Concrete consists of crushed rocks (aggregate - often silica- based) held together by cement. When concrete is ground or crushed it produces fine respirable particles, including silica derived from the aggregate. Therefore when a concrete building is demolished it inevitably produces crystalline silica dust.
There's been a lot of demolition in Christchurch and so there has been much exposure to this lung toxin over the past three years. The question is what, if any, effect will it have on our health?
The effect is dependent on dose. From studies overseas, the incidence of lung diseases (such as silicosis) is greatest in concrete and stone workers who grind the materials.
Grinding, of course, creates a great amount of dust and puts these workers in the top exposure bracket.
At the bottom of the exposure continuum are the general public who are exposed sporadically when they are in the environs of dust generation (such as demolition).
A bit higher up the exposure spectrum are people like me who sit in offices with demolition close by for weeks or even months. The worst effects (such as lung cancer) appear to occur only after high level, long-term exposure, but more of this later.
It is very difficult to link exposure to effect, but data from the UK clearly show that there has been an increase in incidence of mesothelioma ("asbestos cancer") with time and that the incidence is very much greater in men.
This suggests occupational exposure; however, women's mesothelioma incidence has increased too, albeit to a very much lesser extent, which suggests general environmental exposure to asbestos is also a factor.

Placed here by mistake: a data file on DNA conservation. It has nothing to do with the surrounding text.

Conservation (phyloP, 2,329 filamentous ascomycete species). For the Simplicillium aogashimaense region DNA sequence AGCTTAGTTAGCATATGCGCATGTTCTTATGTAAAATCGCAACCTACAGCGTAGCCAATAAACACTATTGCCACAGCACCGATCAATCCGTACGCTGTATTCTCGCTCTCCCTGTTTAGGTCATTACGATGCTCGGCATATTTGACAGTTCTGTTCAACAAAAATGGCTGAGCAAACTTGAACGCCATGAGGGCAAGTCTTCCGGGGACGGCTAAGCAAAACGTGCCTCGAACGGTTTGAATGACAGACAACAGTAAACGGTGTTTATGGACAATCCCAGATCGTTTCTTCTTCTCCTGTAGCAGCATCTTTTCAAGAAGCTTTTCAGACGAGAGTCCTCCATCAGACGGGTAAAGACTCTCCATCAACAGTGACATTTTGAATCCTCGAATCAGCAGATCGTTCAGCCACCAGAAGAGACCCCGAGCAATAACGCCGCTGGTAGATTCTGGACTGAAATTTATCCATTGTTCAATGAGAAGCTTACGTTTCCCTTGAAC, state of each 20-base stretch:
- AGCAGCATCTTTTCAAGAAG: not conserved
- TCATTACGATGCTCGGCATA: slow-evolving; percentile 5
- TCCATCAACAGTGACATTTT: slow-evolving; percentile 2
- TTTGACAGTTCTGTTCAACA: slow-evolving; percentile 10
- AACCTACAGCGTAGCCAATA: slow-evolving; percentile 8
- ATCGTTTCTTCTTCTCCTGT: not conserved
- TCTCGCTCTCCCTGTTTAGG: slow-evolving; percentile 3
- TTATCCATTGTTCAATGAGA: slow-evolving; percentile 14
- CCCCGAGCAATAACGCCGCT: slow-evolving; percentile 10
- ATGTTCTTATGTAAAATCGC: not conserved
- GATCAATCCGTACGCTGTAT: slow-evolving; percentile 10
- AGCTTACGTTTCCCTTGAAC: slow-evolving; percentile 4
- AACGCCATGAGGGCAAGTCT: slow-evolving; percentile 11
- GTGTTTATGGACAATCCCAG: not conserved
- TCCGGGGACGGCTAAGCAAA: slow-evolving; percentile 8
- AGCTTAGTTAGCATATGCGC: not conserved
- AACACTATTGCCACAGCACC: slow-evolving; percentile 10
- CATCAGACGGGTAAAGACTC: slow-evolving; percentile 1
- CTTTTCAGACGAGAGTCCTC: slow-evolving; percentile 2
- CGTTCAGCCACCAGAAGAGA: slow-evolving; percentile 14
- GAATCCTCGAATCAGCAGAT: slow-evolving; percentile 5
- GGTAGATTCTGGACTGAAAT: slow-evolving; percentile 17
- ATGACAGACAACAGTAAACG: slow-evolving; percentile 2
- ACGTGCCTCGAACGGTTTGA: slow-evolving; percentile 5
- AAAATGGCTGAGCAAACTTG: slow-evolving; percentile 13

The level of exposure determines the effect. The lung- related effects of exposure to concrete dust range from reduced lung function to cancer.
So, at the top end of the exposure spectrum (such as people who are exposed repeatedly to concrete dust over a long time), lung cancer is a risk that must be considered seriously.
For people exposed to less dust less often, silicosis is the key risk. And those exposed to low levels for short periods (such as people living or working close to demolition sites) might experience reduced lung function.
This is a very simplistic view because other factors are important in determining the effects of exposure to concrete dust.
Smokers are certainly at very much greater risk of harm because the effect of inhaled crystalline silica and cigarette smoke is greater than the effects of the individual exposures - it is synergistic.
Similarly, people with respiratory diseases (such as asthma) are likely to have a more pronounced response to inhaled concrete dust.
So, in the big picture of life's risks, living in and around Christchurch near to demolition work is adding an extra hazard to our lives which increases our health risks.
For most of us, this is a very small increase in risk, but for demolition workers the risk is very much greater.
Clearly, exposure to the hazard - concrete dust - should be managed to reduce the risk.
There are other, less worrying but toxic, aspects of demolition dust that we should not forget.
Depending on the materials from which the building is made, there might be toxic metals (such as cadmium) in the dust or toxic hydrocarbons adhering to the dust surface.
All of these will find their way deep into our lungs with the dust.
Their effects are unknown, but most certainly won't be good. While much less pressing, this is another reason not to breathe demolition dust.
From what I have seen, attempts to reduce "deconstruction" dust are variable and quite often ineffective.
If this was a student project I was marking, my final comment in red ink would be: "Must do better!"
Ian Shaw is Professor of Toxicology at the University of Canterbury.